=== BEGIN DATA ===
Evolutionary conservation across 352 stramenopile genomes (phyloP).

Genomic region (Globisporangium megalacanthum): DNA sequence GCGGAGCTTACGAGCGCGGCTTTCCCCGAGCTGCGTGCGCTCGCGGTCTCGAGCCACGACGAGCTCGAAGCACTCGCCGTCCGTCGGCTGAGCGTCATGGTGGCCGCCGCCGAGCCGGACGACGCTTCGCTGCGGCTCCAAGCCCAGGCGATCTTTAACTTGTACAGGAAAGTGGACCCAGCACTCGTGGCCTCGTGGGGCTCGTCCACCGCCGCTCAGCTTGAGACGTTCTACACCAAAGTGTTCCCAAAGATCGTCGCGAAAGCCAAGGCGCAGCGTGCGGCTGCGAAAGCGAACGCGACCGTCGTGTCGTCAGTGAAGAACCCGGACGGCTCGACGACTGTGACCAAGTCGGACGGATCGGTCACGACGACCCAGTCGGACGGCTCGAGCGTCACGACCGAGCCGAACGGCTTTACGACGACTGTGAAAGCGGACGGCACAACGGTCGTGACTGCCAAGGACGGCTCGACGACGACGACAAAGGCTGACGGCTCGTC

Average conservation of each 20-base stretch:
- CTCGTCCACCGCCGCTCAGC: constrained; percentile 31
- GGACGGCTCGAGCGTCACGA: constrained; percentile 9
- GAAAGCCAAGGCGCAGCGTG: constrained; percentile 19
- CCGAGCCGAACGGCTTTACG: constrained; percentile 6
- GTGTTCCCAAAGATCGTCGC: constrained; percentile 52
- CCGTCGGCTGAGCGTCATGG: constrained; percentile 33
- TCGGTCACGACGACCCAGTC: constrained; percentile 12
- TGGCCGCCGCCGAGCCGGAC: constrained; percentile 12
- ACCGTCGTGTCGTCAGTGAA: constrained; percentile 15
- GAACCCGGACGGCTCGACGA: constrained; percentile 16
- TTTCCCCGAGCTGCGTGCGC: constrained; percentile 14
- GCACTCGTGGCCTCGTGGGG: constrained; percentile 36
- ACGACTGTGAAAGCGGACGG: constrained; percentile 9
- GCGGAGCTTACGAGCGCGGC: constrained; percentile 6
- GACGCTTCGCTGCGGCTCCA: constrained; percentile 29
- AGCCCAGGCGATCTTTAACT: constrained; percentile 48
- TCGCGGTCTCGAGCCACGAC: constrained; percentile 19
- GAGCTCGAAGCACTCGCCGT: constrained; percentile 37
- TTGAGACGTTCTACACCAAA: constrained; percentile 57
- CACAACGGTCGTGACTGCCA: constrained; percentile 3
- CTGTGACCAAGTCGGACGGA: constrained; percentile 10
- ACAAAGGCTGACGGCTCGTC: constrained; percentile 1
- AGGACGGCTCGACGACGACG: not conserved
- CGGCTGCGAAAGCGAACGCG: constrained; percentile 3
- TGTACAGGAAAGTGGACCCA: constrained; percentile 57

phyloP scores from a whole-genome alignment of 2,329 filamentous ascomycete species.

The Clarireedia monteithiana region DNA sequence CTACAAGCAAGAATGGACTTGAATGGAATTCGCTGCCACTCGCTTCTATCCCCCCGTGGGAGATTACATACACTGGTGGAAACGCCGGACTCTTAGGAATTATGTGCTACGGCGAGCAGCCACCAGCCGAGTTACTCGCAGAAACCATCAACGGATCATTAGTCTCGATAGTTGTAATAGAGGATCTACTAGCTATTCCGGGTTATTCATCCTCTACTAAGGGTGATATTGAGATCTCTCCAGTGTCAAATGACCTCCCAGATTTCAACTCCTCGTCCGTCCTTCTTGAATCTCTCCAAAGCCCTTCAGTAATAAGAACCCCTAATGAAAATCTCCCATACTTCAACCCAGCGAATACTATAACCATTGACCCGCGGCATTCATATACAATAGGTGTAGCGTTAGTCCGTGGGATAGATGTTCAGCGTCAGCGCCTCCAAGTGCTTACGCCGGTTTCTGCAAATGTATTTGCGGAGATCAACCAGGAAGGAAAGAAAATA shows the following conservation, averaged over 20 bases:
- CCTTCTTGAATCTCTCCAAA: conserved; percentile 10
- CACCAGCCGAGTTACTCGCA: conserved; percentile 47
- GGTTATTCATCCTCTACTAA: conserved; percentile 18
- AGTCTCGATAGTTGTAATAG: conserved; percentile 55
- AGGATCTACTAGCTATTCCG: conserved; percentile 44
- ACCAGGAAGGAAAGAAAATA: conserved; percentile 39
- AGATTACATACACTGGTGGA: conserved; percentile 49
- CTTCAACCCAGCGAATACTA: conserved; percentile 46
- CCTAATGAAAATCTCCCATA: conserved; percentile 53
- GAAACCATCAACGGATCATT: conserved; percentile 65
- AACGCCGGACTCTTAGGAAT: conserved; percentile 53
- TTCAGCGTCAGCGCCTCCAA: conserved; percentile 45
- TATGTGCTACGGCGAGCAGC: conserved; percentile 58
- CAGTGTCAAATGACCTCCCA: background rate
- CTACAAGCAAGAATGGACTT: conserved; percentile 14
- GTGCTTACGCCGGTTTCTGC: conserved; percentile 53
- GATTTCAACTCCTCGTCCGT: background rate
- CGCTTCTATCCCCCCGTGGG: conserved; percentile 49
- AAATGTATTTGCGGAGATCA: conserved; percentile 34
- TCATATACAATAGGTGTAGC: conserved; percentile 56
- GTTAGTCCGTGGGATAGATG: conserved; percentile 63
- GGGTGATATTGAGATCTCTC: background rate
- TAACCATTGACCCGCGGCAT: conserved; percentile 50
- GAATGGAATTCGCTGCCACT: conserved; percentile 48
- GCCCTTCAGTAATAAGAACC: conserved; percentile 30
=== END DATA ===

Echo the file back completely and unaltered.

Evolutionary conservation across 352 stramenopile genomes (phyloP).

Genomic region (Globisporangium megalacanthum): DNA sequence GCGGAGCTTACGAGCGCGGCTTTCCCCGAGCTGCGTGCGCTCGCGGTCTCGAGCCACGACGAGCTCGAAGCACTCGCCGTCCGTCGGCTGAGCGTCATGGTGGCCGCCGCCGAGCCGGACGACGCTTCGCTGCGGCTCCAAGCCCAGGCGATCTTTAACTTGTACAGGAAAGTGGACCCAGCACTCGTGGCCTCGTGGGGCTCGTCCACCGCCGCTCAGCTTGAGACGTTCTACACCAAAGTGTTCCCAAAGATCGTCGCGAAAGCCAAGGCGCAGCGTGCGGCTGCGAAAGCGAACGCGACCGTCGTGTCGTCAGTGAAGAACCCGGACGGCTCGACGACTGTGACCAAGTCGGACGGATCGGTCACGACGACCCAGTCGGACGGCTCGAGCGTCACGACCGAGCCGAACGGCTTTACGACGACTGTGAAAGCGGACGGCACAACGGTCGTGACTGCCAAGGACGGCTCGACGACGACGACAAAGGCTGACGGCTCGTC

Average conservation of each 20-base stretch:
- CTCGTCCACCGCCGCTCAGC: constrained; percentile 31
- GGACGGCTCGAGCGTCACGA: constrained; percentile 9
- GAAAGCCAAGGCGCAGCGTG: constrained; percentile 19
- CCGAGCCGAACGGCTTTACG: constrained; percentile 6
- GTGTTCCCAAAGATCGTCGC: constrained; percentile 52
- CCGTCGGCTGAGCGTCATGG: constrained; percentile 33
- TCGGTCACGACGACCCAGTC: constrained; percentile 12
- TGGCCGCCGCCGAGCCGGAC: constrained; percentile 12
- ACCGTCGTGTCGTCAGTGAA: constrained; percentile 15
- GAACCCGGACGGCTCGACGA: constrained; percentile 16
- TTTCCCCGAGCTGCGTGCGC: constrained; percentile 14
- GCACTCGTGGCCTCGTGGGG: constrained; percentile 36
- ACGACTGTGAAAGCGGACGG: constrained; percentile 9
- GCGGAGCTTACGAGCGCGGC: constrained; percentile 6
- GACGCTTCGCTGCGGCTCCA: constrained; percentile 29
- AGCCCAGGCGATCTTTAACT: constrained; percentile 48
- TCGCGGTCTCGAGCCACGAC: constrained; percentile 19
- GAGCTCGAAGCACTCGCCGT: constrained; percentile 37
- TTGAGACGTTCTACACCAAA: constrained; percentile 57
- CACAACGGTCGTGACTGCCA: constrained; percentile 3
- CTGTGACCAAGTCGGACGGA: constrained; percentile 10
- ACAAAGGCTGACGGCTCGTC: constrained; percentile 1
- AGGACGGCTCGACGACGACG: not conserved
- CGGCTGCGAAAGCGAACGCG: constrained; percentile 3
- TGTACAGGAAAGTGGACCCA: constrained; percentile 57

phyloP scores from a whole-genome alignment of 2,329 filamentous ascomycete species.

The Clarireedia monteithiana region DNA sequence CTACAAGCAAGAATGGACTTGAATGGAATTCGCTGCCACTCGCTTCTATCCCCCCGTGGGAGATTACATACACTGGTGGAAACGCCGGACTCTTAGGAATTATGTGCTACGGCGAGCAGCCACCAGCCGAGTTACTCGCAGAAACCATCAACGGATCATTAGTCTCGATAGTTGTAATAGAGGATCTACTAGCTATTCCGGGTTATTCATCCTCTACTAAGGGTGATATTGAGATCTCTCCAGTGTCAAATGACCTCCCAGATTTCAACTCCTCGTCCGTCCTTCTTGAATCTCTCCAAAGCCCTTCAGTAATAAGAACCCCTAATGAAAATCTCCCATACTTCAACCCAGCGAATACTATAACCATTGACCCGCGGCATTCATATACAATAGGTGTAGCGTTAGTCCGTGGGATAGATGTTCAGCGTCAGCGCCTCCAAGTGCTTACGCCGGTTTCTGCAAATGTATTTGCGGAGATCAACCAGGAAGGAAAGAAAATA shows the following conservation, averaged over 20 bases:
- CCTTCTTGAATCTCTCCAAA: conserved; percentile 10
- CACCAGCCGAGTTACTCGCA: conserved; percentile 47
- GGTTATTCATCCTCTACTAA: conserved; percentile 18
- AGTCTCGATAGTTGTAATAG: conserved; percentile 55
- AGGATCTACTAGCTATTCCG: conserved; percentile 44
- ACCAGGAAGGAAAGAAAATA: conserved; percentile 39
- AGATTACATACACTGGTGGA: conserved; percentile 49
- CTTCAACCCAGCGAATACTA: conserved; percentile 46
- CCTAATGAAAATCTCCCATA: conserved; percentile 53
- GAAACCATCAACGGATCATT: conserved; percentile 65
- AACGCCGGACTCTTAGGAAT: conserved; percentile 53
- TTCAGCGTCAGCGCCTCCAA: conserved; percentile 45
- TATGTGCTACGGCGAGCAGC: conserved; percentile 58
- CAGTGTCAAATGACCTCCCA: background rate
- CTACAAGCAAGAATGGACTT: conserved; percentile 14
- GTGCTTACGCCGGTTTCTGC: conserved; percentile 53
- GATTTCAACTCCTCGTCCGT: background rate
- CGCTTCTATCCCCCCGTGGG: conserved; percentile 49
- AAATGTATTTGCGGAGATCA: conserved; percentile 34
- TCATATACAATAGGTGTAGC: conserved; percentile 56
- GTTAGTCCGTGGGATAGATG: conserved; percentile 63
- GGGTGATATTGAGATCTCTC: background rate
- TAACCATTGACCCGCGGCAT: conserved; percentile 50
- GAATGGAATTCGCTGCCACT: conserved; percentile 48
- GCCCTTCAGTAATAAGAACC: conserved; percentile 30